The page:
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Preventing Pharmacy Errors
When you get a prescription filled, you assume that the pills in the bottle are the ones that your doctor prescribed. But if there's a mistake, the consequences could be serious. The Oregon Board of Pharmacy sent out a survey to about six thousand licensed pharmacists, trying to get a better idea about state of the industry and the pharmacists' working conditions. About 20 percent responded. The results of the non-scientific study were surprising. About 75 percent of pharmacists working for chain stores said they felt working conditions did not promote patient safety. About 25 percent of those working in independent pharmacies said the same. Board member Ann Zweber told the Oregonian that the results concerned her greatly.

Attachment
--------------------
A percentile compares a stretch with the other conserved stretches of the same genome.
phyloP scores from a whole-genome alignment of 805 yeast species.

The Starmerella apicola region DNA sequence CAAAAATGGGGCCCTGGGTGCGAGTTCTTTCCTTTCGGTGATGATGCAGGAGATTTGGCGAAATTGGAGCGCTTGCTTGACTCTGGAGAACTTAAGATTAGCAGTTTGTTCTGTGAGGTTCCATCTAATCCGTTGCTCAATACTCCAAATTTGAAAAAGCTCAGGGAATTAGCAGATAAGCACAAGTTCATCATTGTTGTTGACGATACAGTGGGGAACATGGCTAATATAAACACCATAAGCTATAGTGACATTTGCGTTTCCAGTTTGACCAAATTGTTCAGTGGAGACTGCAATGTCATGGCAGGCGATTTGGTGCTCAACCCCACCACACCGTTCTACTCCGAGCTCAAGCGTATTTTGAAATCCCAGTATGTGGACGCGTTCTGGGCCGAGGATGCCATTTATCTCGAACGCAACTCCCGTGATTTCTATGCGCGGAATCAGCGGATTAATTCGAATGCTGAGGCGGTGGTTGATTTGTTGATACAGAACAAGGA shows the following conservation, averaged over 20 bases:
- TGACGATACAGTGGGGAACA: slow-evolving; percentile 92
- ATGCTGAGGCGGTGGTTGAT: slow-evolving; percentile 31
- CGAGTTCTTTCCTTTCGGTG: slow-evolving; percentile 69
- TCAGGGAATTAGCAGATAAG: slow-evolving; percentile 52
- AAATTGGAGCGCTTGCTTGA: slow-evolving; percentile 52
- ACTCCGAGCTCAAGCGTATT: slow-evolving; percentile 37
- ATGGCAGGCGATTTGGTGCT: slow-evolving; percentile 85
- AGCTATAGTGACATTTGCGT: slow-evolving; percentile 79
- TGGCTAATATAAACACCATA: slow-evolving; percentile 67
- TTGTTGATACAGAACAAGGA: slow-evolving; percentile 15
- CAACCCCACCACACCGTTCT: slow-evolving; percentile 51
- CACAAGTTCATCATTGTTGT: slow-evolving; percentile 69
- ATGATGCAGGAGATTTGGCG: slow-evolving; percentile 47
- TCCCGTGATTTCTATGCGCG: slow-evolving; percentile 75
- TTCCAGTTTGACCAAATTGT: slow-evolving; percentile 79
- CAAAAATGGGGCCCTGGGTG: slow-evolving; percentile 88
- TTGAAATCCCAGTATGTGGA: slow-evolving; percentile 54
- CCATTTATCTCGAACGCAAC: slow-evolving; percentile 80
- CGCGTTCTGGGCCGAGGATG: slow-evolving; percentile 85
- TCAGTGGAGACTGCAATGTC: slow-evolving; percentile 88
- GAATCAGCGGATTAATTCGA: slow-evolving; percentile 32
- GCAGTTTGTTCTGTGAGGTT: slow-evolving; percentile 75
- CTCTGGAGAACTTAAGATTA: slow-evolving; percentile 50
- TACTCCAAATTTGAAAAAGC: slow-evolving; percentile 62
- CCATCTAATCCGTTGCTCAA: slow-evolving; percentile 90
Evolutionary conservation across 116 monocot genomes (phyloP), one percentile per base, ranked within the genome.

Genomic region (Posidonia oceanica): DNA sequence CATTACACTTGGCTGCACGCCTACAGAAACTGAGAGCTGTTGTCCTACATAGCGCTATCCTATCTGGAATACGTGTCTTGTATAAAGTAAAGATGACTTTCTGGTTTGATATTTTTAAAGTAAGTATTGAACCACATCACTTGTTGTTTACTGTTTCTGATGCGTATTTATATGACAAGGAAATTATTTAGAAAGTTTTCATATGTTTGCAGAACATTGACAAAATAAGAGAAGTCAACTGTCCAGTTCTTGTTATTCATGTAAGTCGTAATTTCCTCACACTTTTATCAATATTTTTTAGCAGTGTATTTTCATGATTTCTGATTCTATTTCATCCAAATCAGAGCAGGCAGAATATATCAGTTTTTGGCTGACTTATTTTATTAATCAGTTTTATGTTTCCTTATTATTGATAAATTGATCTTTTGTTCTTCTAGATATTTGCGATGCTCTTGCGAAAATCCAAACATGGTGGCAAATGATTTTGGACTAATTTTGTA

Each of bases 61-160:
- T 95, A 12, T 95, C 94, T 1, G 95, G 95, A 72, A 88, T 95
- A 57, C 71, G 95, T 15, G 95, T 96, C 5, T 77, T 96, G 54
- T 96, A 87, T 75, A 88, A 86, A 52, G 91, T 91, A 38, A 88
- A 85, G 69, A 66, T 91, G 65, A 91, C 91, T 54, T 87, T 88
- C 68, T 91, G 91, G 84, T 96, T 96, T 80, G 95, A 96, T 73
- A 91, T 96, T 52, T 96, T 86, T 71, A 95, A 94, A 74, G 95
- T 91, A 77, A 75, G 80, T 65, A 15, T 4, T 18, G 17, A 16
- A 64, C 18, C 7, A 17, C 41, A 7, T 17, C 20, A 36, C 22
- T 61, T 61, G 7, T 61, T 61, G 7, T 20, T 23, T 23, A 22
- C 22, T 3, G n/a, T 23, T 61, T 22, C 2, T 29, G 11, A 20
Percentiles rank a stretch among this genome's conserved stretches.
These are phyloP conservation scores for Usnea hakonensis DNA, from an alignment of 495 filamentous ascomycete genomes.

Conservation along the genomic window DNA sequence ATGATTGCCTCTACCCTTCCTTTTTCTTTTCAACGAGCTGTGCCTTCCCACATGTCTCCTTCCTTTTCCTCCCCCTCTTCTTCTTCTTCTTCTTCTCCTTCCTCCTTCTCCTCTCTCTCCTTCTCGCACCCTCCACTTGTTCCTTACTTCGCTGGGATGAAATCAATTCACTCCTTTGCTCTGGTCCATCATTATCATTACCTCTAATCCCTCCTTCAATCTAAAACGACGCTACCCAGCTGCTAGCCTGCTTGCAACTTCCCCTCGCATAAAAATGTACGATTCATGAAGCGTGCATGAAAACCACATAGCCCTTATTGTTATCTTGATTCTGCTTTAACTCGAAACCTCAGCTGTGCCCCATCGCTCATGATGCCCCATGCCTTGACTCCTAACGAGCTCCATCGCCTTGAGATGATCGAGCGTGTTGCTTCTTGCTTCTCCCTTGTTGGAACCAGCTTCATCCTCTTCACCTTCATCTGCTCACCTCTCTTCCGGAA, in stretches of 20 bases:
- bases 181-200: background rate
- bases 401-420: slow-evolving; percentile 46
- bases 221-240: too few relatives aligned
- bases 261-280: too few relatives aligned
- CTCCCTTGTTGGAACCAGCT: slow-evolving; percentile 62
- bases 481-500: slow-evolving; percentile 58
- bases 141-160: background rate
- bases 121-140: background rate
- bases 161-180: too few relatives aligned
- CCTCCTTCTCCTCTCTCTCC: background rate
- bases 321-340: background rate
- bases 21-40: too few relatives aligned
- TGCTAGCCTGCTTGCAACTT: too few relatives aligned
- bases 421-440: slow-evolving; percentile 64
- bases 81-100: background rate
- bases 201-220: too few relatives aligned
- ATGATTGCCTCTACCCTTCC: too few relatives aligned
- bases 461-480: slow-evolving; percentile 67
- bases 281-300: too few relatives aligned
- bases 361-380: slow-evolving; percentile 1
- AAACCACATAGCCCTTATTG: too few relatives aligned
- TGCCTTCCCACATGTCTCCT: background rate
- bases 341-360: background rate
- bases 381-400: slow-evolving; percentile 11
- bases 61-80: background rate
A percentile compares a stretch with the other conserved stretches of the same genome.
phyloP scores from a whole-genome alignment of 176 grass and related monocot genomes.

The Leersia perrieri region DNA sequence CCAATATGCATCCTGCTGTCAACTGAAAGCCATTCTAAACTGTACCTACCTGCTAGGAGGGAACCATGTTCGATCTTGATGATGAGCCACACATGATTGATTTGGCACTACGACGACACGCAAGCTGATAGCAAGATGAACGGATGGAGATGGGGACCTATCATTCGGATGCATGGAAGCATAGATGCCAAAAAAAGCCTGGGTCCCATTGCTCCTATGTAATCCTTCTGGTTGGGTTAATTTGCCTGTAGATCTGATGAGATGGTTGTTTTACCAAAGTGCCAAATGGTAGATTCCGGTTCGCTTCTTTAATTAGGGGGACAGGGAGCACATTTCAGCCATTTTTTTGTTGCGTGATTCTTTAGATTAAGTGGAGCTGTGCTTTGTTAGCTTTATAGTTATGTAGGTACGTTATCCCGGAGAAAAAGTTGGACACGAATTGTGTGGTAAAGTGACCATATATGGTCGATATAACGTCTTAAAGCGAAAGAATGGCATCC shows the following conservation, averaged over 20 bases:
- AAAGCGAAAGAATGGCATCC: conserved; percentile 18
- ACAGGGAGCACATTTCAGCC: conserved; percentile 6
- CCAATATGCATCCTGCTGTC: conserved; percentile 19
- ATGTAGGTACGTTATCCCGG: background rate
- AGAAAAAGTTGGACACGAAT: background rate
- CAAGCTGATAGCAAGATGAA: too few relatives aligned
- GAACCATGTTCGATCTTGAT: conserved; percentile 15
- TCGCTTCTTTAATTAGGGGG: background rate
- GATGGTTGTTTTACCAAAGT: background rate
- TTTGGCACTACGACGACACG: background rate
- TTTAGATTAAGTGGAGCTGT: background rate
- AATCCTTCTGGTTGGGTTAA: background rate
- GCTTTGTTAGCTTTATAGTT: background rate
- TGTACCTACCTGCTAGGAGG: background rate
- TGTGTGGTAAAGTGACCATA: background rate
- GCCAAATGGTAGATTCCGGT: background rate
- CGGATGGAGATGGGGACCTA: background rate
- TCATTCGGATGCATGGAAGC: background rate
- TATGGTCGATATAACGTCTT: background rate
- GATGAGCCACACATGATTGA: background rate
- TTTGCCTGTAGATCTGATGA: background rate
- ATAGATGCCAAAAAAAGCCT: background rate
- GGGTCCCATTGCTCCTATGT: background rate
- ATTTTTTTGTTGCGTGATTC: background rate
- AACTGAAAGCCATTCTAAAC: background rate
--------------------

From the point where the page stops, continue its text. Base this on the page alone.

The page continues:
Chrissy Kopple with the National Association of Chain Drug Stores (NACDS) told us that the industry is working on programs to ensure quality and safety. And she said:
NACDS and individual chains will continue to work with the Oregon Board of Pharmacy to maximize patient safety and health...That objective is best achieved not through one survey, but rather through a longstanding commitment, time-tested insights and the best available information about the many factors that contribute to safety and health.
How much do you know about the place where you get your prescriptions filled? If you've changed pharmacies, why did you take your business elsewhere? Did a pharmacist ever make a mistake in dispensing your medication? What questions do you have about what's being done to prevent pharmacy errors?
- Ann Zweber: Member of the Oregon Board of Pharmacy, instructor of Pharmacy at Oregon State University, part-time pharmacist at Bi-Mart
- Joseph Lassiter: Pharmacy Professor at Pacific University, member of the Oregon Patient Safety Commission